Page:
Christina Jelski
Christina Jelski

The rates may be too damn high.

Thanks to surging demand, hotel rates have skyrocketed this summer, with some particularly hot markets, such as Hawaii and Florida, reaching record highs.

The phenomenon isn't limited to resort destinations, however. According to STR data for the week of June 11, the U.S. hotel industry as a whole saw its weekly ADR reach $155, which marked the second-highest nominal level ever recorded. That rate was also 23% higher than the weekly ADR the year prior, as well as 15% above the ADR for the same week in 2019.

Of course, hotel executives have pointed not only to demand but also rising operational costs as a key factor behind rate hikes. During a media Q&A session at the 44th Annual NYU International Hospitality Industry Investment Conference, held in New York last month, Hilton CEO Chris Nassetta cited more costly labor and the fact that other "input costs have gone up dramatically" for hotel owners.

"Everything's more expensive these days," said Nassetta.

Still, hotel rate increases appear to be outpacing general inflation.

STR reported that for the week of June 11, 40% of hotels had a weekly ADR that was 20% or more above 2019 comparables, which is well above the year-to-date inflation rate of 13%.

That said, there are some early signs that travelers may have reached their limit when it comes to hotel pricing.

A recent report from Inntopia's DestiMetrics, for example, indicates that summer booking pace has already slowed significantly at properties across several key Western mountain destinations. The data shows that booking pace for arrivals from May through October has dropped 40.4% from last year at 17 mountain destinations across Colorado, Utah, California, Nevada, Wyoming, Montana and Idaho. Booking pace has also declined 20.6% from 2019.

In a statement, Inntopia senior vice president of business intelligence Tom Foley said that although room rates at mountain destinations remain at all-time highs, economic pressures may be causing consumers to retreat from the high pricing.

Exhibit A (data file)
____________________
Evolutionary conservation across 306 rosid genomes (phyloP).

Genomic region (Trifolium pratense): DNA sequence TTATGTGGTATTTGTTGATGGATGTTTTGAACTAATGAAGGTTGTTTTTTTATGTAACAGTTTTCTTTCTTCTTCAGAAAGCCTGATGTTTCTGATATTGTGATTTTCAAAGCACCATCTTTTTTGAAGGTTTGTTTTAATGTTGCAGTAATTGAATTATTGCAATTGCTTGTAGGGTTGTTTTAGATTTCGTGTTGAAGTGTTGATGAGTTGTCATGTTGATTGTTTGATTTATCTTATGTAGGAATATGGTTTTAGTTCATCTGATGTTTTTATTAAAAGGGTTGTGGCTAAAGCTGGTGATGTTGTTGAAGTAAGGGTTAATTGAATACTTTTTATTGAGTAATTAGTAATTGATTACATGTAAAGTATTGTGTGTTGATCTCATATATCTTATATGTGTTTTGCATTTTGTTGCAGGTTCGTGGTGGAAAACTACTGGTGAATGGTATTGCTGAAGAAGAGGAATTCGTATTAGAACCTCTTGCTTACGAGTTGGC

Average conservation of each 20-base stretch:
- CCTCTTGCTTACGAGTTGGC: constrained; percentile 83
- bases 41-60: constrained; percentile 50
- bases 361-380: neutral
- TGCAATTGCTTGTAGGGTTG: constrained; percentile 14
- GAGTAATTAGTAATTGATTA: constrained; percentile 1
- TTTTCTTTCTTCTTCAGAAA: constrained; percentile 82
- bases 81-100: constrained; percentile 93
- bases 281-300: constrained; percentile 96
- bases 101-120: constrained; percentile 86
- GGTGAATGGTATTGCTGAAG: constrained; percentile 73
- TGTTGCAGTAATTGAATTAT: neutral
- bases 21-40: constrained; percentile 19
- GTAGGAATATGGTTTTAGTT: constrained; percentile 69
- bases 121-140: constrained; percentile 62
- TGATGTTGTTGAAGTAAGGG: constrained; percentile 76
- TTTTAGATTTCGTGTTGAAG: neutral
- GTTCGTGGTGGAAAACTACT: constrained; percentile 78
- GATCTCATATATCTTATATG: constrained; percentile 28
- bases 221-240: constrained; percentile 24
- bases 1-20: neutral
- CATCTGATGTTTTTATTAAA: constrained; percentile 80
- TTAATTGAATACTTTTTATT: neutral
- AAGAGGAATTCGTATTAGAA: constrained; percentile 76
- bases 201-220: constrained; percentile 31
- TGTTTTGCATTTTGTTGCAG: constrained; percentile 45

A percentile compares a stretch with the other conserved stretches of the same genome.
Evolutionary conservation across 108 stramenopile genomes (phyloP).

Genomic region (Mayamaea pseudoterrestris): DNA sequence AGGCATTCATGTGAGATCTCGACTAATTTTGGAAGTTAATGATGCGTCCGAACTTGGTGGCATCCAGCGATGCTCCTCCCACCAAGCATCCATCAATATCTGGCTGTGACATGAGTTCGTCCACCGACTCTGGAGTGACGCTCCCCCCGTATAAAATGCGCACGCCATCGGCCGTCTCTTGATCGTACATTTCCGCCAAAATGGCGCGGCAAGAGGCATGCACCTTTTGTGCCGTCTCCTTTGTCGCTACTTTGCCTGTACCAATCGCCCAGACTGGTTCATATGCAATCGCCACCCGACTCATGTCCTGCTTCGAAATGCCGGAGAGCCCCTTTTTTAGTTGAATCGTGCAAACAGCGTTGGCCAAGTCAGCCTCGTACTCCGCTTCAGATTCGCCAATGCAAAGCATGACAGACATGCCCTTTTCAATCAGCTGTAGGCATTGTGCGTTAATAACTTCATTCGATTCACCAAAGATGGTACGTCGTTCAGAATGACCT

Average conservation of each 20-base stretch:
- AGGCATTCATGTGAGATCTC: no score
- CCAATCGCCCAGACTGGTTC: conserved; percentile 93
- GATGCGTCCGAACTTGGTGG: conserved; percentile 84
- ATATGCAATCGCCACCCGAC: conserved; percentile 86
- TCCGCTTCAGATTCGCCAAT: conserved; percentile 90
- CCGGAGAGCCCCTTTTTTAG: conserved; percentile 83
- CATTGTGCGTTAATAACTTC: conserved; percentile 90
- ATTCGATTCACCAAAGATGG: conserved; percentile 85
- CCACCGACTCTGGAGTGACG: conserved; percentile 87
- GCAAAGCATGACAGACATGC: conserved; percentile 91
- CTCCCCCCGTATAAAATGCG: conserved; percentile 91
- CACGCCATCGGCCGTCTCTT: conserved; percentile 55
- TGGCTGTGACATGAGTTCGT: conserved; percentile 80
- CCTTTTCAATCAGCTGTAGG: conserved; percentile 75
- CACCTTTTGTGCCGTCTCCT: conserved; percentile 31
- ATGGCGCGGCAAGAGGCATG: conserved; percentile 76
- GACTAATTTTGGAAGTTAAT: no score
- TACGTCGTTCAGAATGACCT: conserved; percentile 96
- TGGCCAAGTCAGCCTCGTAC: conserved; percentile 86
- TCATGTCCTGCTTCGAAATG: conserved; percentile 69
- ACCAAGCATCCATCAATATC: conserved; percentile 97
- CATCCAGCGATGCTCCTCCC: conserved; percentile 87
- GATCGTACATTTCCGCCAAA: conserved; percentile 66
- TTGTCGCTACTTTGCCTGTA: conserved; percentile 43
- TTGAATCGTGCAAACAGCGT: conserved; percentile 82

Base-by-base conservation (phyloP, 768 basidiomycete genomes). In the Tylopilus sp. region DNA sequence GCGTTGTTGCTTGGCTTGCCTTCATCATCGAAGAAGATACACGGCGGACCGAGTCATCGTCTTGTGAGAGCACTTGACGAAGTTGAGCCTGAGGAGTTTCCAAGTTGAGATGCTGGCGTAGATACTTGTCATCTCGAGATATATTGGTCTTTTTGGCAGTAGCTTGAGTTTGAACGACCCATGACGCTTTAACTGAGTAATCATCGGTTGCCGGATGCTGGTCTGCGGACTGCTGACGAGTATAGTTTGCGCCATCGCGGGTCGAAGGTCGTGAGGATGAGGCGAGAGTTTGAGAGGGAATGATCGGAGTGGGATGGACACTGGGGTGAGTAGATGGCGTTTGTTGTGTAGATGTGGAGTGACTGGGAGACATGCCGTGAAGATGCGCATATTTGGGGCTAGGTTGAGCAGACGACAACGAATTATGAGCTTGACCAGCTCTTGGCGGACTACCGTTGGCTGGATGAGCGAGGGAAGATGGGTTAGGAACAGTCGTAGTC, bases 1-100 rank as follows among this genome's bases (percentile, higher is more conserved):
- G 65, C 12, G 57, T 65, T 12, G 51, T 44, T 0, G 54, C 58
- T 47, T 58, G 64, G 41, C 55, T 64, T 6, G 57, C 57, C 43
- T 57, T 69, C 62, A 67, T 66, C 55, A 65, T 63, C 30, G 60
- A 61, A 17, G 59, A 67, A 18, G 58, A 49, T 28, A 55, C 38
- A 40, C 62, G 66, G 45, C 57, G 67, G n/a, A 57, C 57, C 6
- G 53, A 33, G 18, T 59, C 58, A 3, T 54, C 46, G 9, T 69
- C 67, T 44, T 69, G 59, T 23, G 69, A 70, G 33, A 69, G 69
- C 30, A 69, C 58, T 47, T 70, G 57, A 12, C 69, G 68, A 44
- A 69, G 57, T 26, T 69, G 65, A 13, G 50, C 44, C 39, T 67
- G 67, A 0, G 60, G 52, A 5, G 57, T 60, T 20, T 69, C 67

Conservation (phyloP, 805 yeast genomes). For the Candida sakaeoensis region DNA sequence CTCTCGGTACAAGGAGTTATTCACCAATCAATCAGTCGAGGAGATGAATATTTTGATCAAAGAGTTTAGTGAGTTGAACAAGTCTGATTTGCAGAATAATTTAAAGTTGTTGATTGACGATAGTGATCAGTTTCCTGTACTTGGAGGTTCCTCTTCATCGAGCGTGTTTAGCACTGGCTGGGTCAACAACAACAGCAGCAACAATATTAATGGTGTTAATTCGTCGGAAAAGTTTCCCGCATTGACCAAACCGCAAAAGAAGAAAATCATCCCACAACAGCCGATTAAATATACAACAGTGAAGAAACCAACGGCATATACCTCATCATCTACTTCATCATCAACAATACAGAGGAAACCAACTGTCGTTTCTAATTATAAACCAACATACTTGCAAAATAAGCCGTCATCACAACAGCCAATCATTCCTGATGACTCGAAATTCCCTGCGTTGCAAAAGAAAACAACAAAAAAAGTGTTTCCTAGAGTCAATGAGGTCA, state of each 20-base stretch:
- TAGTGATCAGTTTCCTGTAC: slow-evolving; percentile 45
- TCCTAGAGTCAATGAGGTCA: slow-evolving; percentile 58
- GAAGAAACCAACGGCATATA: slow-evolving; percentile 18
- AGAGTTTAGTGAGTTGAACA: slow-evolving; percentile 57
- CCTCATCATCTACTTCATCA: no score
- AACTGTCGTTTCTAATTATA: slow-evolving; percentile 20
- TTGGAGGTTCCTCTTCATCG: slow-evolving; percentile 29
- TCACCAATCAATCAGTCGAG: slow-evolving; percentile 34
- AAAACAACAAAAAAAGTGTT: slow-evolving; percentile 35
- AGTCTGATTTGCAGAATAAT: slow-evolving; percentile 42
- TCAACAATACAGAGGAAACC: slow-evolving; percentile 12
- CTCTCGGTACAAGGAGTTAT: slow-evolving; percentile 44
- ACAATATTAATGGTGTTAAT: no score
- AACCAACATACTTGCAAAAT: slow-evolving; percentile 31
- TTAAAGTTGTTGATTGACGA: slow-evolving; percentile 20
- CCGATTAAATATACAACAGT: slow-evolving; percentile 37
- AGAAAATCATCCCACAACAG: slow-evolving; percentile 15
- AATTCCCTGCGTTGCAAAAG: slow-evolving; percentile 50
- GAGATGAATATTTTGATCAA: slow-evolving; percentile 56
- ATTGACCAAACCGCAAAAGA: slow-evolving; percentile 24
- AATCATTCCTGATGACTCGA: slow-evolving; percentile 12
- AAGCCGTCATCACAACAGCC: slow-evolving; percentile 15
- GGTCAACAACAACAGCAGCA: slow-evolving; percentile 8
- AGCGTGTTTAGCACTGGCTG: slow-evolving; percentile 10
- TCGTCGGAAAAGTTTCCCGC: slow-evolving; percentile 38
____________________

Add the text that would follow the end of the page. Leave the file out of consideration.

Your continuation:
Likewise, during the NYU Q&A session, one reporter took particular issue with an $800-a-night rate she was recently quoted for a stay at a DoubleTree by Hilton property in Colorado, asking Hilton's Nassetta, "How much is too much?"

While Nassetta acknowledged that $800 was far from a typical DoubleTree rate, he suggested that the high price tag was born out of the "laws of economics."

"My guess is it was a unique circumstance where there were a lot of people that wanted to be at that ski resort at exactly that time in Vail, and thus, it's price management," said Nassetta.

When asked about whether high hotel rates -- along with higher-than-normal gas and airfare pricing -- could deter travelers from booking travel altogether, fellow panelist Mark Hoplamazian, CEO of Hyatt Hotels Corp., remained similarly untroubled.

"It may have some impact on maybe the edges of demand, but at least for Hilton and Hyatt, I think the category of travelers most impacted by making a trade-off between the pump and necessities at home and taking a trip ... I don't think that that's our core base of customers."

That prediction could certainly play out, but if the current trend at mountain destinations serves as a bellwether for the industry at large, then impact from high hotel rates and other higher-than-normal travel costs could soon seep beyond just the edges of demand. 

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